Tag Archives: executor

Domicile – Where You Live Affects Your Taxes

A successful business owner with a large estate passed away in 1976. He had grown up in Texas, moved to California and also lived for many years in Nevada. With a $2.5 billion estate, there were substantial federal and state taxes. While the estate proceedings were held in Nevada, both California and Texas sued to collect state estate tax. The Nevada Court eventually determined that the domicile or personal residence of the businessman was in Nevada. While this was an unusual case with a very large asset value, there are several reasons why you should understand the basic rules of domicile. Where you live can affect both the distribution of your estate assets and your estate taxes. Continue reading

Wills – Perils of Probate

Published October 24, 2014 by The United Methodist Foundation of the Tennessee and Memphis Conferences

Business Owner passed away on April 5, 1976, with an estate of $2.5 billion. Many people appeared claiming, “I am Business Owner’s heir” and submitted wills with themselves as beneficiaries. The court finally determined seven years later that none of the wills were valid and split the estate among 22 of the decedent’s cousins. The costs and fees to lawyers during administration of Business Owner’s estate were in the millions of dollars. Continue reading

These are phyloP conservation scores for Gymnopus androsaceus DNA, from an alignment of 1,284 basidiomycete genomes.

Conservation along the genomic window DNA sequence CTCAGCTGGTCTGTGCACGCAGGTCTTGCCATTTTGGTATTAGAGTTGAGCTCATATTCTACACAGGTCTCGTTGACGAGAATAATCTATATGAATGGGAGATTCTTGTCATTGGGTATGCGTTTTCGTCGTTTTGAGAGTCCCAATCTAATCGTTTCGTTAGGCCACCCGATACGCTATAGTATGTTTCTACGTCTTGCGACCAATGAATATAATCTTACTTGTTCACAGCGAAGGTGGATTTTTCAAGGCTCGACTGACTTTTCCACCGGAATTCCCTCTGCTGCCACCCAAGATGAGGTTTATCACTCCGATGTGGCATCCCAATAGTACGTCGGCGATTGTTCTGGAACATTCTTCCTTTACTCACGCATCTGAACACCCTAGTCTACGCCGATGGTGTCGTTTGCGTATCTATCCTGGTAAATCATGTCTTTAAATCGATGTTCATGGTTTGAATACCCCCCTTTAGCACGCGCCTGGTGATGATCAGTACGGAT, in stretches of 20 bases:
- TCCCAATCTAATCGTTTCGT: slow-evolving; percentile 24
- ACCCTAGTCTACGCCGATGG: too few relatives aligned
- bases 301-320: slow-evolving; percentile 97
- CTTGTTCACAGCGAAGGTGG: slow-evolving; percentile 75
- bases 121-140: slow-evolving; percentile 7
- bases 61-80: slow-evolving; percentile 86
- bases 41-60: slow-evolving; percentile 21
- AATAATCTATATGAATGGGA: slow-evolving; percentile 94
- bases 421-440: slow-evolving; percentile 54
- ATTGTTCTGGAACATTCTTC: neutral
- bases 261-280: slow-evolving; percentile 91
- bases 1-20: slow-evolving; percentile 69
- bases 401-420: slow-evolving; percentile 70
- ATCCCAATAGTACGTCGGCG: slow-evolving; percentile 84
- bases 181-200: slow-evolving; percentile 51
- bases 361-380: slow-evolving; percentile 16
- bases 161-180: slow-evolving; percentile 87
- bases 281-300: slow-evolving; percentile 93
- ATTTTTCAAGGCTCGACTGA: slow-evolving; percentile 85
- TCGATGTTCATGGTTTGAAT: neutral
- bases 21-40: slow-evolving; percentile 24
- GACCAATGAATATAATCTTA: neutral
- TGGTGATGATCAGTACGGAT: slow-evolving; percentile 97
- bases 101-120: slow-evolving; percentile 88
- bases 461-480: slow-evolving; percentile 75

Wills – Good and Bad

Published November 2, 2012
United Methodist Foundation for the Tennessee and Memphis Conferences

Where is the Missing Will?

More than 40 wills were submitted to the probate court, with a multitude of potential heirs each claiming to be the true recipient of a wealthy business owner who passed away in 1976. With a $2.5 billion estate at stake, there was an intense interest in the decision of the court.

After extensive review of the 40 documents, the court finally determined that none of the 40 wills were valid. Because there was no valid will, the court divided the $2.5 billion estate among 22 relatives. Court costs, attorney costs, and estate taxes were enormous, but the 22 heirs still each received millions of dollars.

 Why is a Will Important?

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